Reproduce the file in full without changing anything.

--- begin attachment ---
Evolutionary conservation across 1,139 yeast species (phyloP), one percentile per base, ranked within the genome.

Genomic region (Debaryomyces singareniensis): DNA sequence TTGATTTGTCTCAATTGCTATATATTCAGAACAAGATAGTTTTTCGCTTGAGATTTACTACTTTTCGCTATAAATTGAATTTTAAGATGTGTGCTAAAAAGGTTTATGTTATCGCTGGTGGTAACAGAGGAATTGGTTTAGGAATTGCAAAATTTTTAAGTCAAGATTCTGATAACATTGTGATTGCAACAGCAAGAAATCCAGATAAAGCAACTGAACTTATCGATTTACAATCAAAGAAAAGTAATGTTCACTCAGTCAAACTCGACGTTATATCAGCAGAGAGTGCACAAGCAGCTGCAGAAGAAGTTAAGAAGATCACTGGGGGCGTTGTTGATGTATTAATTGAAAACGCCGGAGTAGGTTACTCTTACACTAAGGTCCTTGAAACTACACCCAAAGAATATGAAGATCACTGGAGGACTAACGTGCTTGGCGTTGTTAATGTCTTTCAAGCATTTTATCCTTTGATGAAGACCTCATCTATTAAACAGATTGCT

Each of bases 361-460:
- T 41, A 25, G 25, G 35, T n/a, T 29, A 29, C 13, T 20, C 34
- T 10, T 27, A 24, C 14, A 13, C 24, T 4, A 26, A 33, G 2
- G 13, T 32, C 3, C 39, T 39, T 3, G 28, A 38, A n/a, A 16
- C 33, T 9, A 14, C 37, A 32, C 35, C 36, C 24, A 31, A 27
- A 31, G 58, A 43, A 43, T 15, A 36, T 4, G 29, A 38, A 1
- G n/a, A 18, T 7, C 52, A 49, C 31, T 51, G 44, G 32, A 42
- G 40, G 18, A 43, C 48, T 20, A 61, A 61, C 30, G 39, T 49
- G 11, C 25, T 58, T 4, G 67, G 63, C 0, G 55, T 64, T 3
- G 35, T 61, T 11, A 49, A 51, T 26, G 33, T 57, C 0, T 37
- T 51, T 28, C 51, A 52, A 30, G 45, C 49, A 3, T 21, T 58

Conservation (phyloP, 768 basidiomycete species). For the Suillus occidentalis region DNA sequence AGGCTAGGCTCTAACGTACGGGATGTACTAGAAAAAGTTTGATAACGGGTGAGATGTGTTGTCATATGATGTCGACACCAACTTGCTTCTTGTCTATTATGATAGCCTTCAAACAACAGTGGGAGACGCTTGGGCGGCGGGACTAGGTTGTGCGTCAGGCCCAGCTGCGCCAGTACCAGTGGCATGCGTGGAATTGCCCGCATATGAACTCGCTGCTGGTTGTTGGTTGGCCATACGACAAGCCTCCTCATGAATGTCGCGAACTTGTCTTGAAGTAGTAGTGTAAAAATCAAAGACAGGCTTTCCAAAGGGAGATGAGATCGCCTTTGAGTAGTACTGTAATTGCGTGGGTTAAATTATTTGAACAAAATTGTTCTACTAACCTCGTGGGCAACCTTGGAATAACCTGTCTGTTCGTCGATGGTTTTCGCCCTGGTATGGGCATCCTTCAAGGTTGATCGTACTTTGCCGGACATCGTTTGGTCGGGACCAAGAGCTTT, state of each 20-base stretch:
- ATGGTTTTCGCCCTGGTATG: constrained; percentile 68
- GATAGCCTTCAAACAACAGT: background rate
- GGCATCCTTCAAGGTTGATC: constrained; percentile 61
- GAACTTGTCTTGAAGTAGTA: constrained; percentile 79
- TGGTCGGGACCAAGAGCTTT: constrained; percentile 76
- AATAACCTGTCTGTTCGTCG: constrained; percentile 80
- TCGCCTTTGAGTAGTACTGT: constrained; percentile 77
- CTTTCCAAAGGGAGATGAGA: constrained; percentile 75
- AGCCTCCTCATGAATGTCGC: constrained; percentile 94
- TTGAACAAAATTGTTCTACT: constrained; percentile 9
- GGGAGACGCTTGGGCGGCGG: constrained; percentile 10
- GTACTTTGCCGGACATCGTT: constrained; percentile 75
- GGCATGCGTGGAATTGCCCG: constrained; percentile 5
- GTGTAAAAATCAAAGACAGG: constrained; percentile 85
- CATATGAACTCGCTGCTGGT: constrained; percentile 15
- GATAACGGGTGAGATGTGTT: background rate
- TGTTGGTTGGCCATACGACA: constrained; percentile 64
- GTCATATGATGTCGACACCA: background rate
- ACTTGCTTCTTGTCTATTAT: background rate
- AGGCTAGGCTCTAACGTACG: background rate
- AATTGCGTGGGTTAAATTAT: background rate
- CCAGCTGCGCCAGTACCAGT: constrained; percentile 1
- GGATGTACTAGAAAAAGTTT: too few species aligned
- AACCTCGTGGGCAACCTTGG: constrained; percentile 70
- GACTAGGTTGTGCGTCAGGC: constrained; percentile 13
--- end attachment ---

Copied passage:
Evolutionary conservation across 1,139 yeast species (phyloP), one percentile per base, ranked within the genome.

Genomic region (Debaryomyces singareniensis): DNA sequence TTGATTTGTCTCAATTGCTATATATTCAGAACAAGATAGTTTTTCGCTTGAGATTTACTACTTTTCGCTATAAATTGAATTTTAAGATGTGTGCTAAAAAGGTTTATGTTATCGCTGGTGGTAACAGAGGAATTGGTTTAGGAATTGCAAAATTTTTAAGTCAAGATTCTGATAACATTGTGATTGCAACAGCAAGAAATCCAGATAAAGCAACTGAACTTATCGATTTACAATCAAAGAAAAGTAATGTTCACTCAGTCAAACTCGACGTTATATCAGCAGAGAGTGCACAAGCAGCTGCAGAAGAAGTTAAGAAGATCACTGGGGGCGTTGTTGATGTATTAATTGAAAACGCCGGAGTAGGTTACTCTTACACTAAGGTCCTTGAAACTACACCCAAAGAATATGAAGATCACTGGAGGACTAACGTGCTTGGCGTTGTTAATGTCTTTCAAGCATTTTATCCTTTGATGAAGACCTCATCTATTAAACAGATTGCT

Each of bases 361-460:
- T 41, A 25, G 25, G 35, T n/a, T 29, A 29, C 13, T 20, C 34
- T 10, T 27, A 24, C 14, A 13, C 24, T 4, A 26, A 33, G 2
- G 13, T 32, C 3, C 39, T 39, T 3, G 28, A 38, A n/a, A 16
- C 33, T 9, A 14, C 37, A 32, C 35, C 36, C 24, A 31, A 27
- A 31, G 58, A 43, A 43, T 15, A 36, T 4, G 29, A 38, A 1
- G n/a, A 18, T 7, C 52, A 49, C 31, T 51, G 44, G 32, A 42
- G 40, G 18, A 43, C 48, T 20, A 61, A 61, C 30, G 39, T 49
- G 11, C 25, T 58, T 4, G 67, G 63, C 0, G 55, T 64, T 3
- G 35, T 61, T 11, A 49, A 51, T 26, G 33, T 57, C 0, T 37
- T 51, T 28, C 51, A 52, A 30, G 45, C 49, A 3, T 21, T 58

Conservation (phyloP, 768 basidiomycete species). For the Suillus occidentalis region DNA sequence AGGCTAGGCTCTAACGTACGGGATGTACTAGAAAAAGTTTGATAACGGGTGAGATGTGTTGTCATATGATGTCGACACCAACTTGCTTCTTGTCTATTATGATAGCCTTCAAACAACAGTGGGAGACGCTTGGGCGGCGGGACTAGGTTGTGCGTCAGGCCCAGCTGCGCCAGTACCAGTGGCATGCGTGGAATTGCCCGCATATGAACTCGCTGCTGGTTGTTGGTTGGCCATACGACAAGCCTCCTCATGAATGTCGCGAACTTGTCTTGAAGTAGTAGTGTAAAAATCAAAGACAGGCTTTCCAAAGGGAGATGAGATCGCCTTTGAGTAGTACTGTAATTGCGTGGGTTAAATTATTTGAACAAAATTGTTCTACTAACCTCGTGGGCAACCTTGGAATAACCTGTCTGTTCGTCGATGGTTTTCGCCCTGGTATGGGCATCCTTCAAGGTTGATCGTACTTTGCCGGACATCGTTTGGTCGGGACCAAGAGCTTT, state of each 20-base stretch:
- ATGGTTTTCGCCCTGGTATG: constrained; percentile 68
- GATAGCCTTCAAACAACAGT: background rate
- GGCATCCTTCAAGGTTGATC: constrained; percentile 61
- GAACTTGTCTTGAAGTAGTA: constrained; percentile 79
- TGGTCGGGACCAAGAGCTTT: constrained; percentile 76
- AATAACCTGTCTGTTCGTCG: constrained; percentile 80
- TCGCCTTTGAGTAGTACTGT: constrained; percentile 77
- CTTTCCAAAGGGAGATGAGA: constrained; percentile 75
- AGCCTCCTCATGAATGTCGC: constrained; percentile 94
- TTGAACAAAATTGTTCTACT: constrained; percentile 9
- GGGAGACGCTTGGGCGGCGG: constrained; percentile 10
- GTACTTTGCCGGACATCGTT: constrained; percentile 75
- GGCATGCGTGGAATTGCCCG: constrained; percentile 5
- GTGTAAAAATCAAAGACAGG: constrained; percentile 85
- CATATGAACTCGCTGCTGGT: constrained; percentile 15
- GATAACGGGTGAGATGTGTT: background rate
- TGTTGGTTGGCCATACGACA: constrained; percentile 64
- GTCATATGATGTCGACACCA: background rate
- ACTTGCTTCTTGTCTATTAT: background rate
- AGGCTAGGCTCTAACGTACG: background rate
- AATTGCGTGGGTTAAATTAT: background rate
- CCAGCTGCGCCAGTACCAGT: constrained; percentile 1
- GGATGTACTAGAAAAAGTTT: too few species aligned
- AACCTCGTGGGCAACCTTGG: constrained; percentile 70
- GACTAGGTTGTGCGTCAGGC: constrained; percentile 13